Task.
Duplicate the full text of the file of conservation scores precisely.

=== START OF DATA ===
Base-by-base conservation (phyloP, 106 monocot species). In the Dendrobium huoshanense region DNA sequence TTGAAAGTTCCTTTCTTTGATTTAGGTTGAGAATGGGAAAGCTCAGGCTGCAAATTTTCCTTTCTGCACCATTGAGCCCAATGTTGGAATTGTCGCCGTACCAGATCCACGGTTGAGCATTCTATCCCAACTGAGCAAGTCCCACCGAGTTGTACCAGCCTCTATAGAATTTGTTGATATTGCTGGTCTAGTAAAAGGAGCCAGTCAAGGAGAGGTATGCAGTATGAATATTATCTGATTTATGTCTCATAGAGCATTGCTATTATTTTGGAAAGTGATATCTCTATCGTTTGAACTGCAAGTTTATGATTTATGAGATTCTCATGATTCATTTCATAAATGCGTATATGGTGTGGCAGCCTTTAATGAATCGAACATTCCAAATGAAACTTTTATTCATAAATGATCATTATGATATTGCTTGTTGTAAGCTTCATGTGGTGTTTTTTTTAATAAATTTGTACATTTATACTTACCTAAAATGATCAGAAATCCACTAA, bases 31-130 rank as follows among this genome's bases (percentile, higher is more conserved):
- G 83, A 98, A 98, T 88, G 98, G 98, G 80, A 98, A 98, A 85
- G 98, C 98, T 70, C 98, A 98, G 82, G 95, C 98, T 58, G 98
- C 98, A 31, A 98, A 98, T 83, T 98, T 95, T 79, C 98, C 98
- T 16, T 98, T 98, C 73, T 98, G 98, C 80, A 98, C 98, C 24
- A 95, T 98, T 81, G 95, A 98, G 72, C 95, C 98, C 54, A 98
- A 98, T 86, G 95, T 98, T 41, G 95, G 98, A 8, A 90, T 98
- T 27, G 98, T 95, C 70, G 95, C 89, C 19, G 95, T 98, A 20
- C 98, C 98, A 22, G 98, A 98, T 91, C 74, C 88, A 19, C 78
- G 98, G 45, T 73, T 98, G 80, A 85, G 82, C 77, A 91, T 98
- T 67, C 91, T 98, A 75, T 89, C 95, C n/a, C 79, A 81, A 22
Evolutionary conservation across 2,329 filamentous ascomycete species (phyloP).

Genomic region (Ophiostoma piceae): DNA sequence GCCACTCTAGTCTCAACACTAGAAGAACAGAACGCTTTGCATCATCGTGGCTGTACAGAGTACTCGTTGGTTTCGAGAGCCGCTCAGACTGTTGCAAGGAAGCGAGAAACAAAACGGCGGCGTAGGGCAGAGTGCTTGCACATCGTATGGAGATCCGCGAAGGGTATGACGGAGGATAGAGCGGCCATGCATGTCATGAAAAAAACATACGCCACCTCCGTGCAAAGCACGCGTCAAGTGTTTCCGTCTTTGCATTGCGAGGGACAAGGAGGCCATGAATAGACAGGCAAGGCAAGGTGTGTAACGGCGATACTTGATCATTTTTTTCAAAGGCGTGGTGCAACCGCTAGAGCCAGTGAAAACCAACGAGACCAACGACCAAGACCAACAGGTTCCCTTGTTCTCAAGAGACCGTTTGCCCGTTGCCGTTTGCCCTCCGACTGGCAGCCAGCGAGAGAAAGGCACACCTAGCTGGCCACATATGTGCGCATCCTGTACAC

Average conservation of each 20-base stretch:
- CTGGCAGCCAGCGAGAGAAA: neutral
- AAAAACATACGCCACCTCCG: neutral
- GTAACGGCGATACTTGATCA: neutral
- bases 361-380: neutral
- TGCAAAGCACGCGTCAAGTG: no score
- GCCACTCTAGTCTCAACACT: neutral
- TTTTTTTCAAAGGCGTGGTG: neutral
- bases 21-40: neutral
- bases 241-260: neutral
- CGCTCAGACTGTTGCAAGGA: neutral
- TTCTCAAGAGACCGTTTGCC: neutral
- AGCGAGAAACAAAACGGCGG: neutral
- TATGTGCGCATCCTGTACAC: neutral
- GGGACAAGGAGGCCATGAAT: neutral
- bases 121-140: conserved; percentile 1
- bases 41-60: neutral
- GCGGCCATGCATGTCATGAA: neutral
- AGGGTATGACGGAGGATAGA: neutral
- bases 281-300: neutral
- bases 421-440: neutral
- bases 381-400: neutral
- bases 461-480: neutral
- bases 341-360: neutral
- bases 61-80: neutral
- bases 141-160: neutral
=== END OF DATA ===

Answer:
Base-by-base conservation (phyloP, 106 monocot species). In the Dendrobium huoshanense region DNA sequence TTGAAAGTTCCTTTCTTTGATTTAGGTTGAGAATGGGAAAGCTCAGGCTGCAAATTTTCCTTTCTGCACCATTGAGCCCAATGTTGGAATTGTCGCCGTACCAGATCCACGGTTGAGCATTCTATCCCAACTGAGCAAGTCCCACCGAGTTGTACCAGCCTCTATAGAATTTGTTGATATTGCTGGTCTAGTAAAAGGAGCCAGTCAAGGAGAGGTATGCAGTATGAATATTATCTGATTTATGTCTCATAGAGCATTGCTATTATTTTGGAAAGTGATATCTCTATCGTTTGAACTGCAAGTTTATGATTTATGAGATTCTCATGATTCATTTCATAAATGCGTATATGGTGTGGCAGCCTTTAATGAATCGAACATTCCAAATGAAACTTTTATTCATAAATGATCATTATGATATTGCTTGTTGTAAGCTTCATGTGGTGTTTTTTTTAATAAATTTGTACATTTATACTTACCTAAAATGATCAGAAATCCACTAA, bases 31-130 rank as follows among this genome's bases (percentile, higher is more conserved):
- G 83, A 98, A 98, T 88, G 98, G 98, G 80, A 98, A 98, A 85
- G 98, C 98, T 70, C 98, A 98, G 82, G 95, C 98, T 58, G 98
- C 98, A 31, A 98, A 98, T 83, T 98, T 95, T 79, C 98, C 98
- T 16, T 98, T 98, C 73, T 98, G 98, C 80, A 98, C 98, C 24
- A 95, T 98, T 81, G 95, A 98, G 72, C 95, C 98, C 54, A 98
- A 98, T 86, G 95, T 98, T 41, G 95, G 98, A 8, A 90, T 98
- T 27, G 98, T 95, C 70, G 95, C 89, C 19, G 95, T 98, A 20
- C 98, C 98, A 22, G 98, A 98, T 91, C 74, C 88, A 19, C 78
- G 98, G 45, T 73, T 98, G 80, A 85, G 82, C 77, A 91, T 98
- T 67, C 91, T 98, A 75, T 89, C 95, C n/a, C 79, A 81, A 22
Evolutionary conservation across 2,329 filamentous ascomycete species (phyloP).

Genomic region (Ophiostoma piceae): DNA sequence GCCACTCTAGTCTCAACACTAGAAGAACAGAACGCTTTGCATCATCGTGGCTGTACAGAGTACTCGTTGGTTTCGAGAGCCGCTCAGACTGTTGCAAGGAAGCGAGAAACAAAACGGCGGCGTAGGGCAGAGTGCTTGCACATCGTATGGAGATCCGCGAAGGGTATGACGGAGGATAGAGCGGCCATGCATGTCATGAAAAAAACATACGCCACCTCCGTGCAAAGCACGCGTCAAGTGTTTCCGTCTTTGCATTGCGAGGGACAAGGAGGCCATGAATAGACAGGCAAGGCAAGGTGTGTAACGGCGATACTTGATCATTTTTTTCAAAGGCGTGGTGCAACCGCTAGAGCCAGTGAAAACCAACGAGACCAACGACCAAGACCAACAGGTTCCCTTGTTCTCAAGAGACCGTTTGCCCGTTGCCGTTTGCCCTCCGACTGGCAGCCAGCGAGAGAAAGGCACACCTAGCTGGCCACATATGTGCGCATCCTGTACAC

Average conservation of each 20-base stretch:
- CTGGCAGCCAGCGAGAGAAA: neutral
- AAAAACATACGCCACCTCCG: neutral
- GTAACGGCGATACTTGATCA: neutral
- bases 361-380: neutral
- TGCAAAGCACGCGTCAAGTG: no score
- GCCACTCTAGTCTCAACACT: neutral
- TTTTTTTCAAAGGCGTGGTG: neutral
- bases 21-40: neutral
- bases 241-260: neutral
- CGCTCAGACTGTTGCAAGGA: neutral
- TTCTCAAGAGACCGTTTGCC: neutral
- AGCGAGAAACAAAACGGCGG: neutral
- TATGTGCGCATCCTGTACAC: neutral
- GGGACAAGGAGGCCATGAAT: neutral
- bases 121-140: conserved; percentile 1
- bases 41-60: neutral
- GCGGCCATGCATGTCATGAA: neutral
- AGGGTATGACGGAGGATAGA: neutral
- bases 281-300: neutral
- bases 421-440: neutral
- bases 381-400: neutral
- bases 461-480: neutral
- bases 341-360: neutral
- bases 61-80: neutral
- bases 141-160: neutral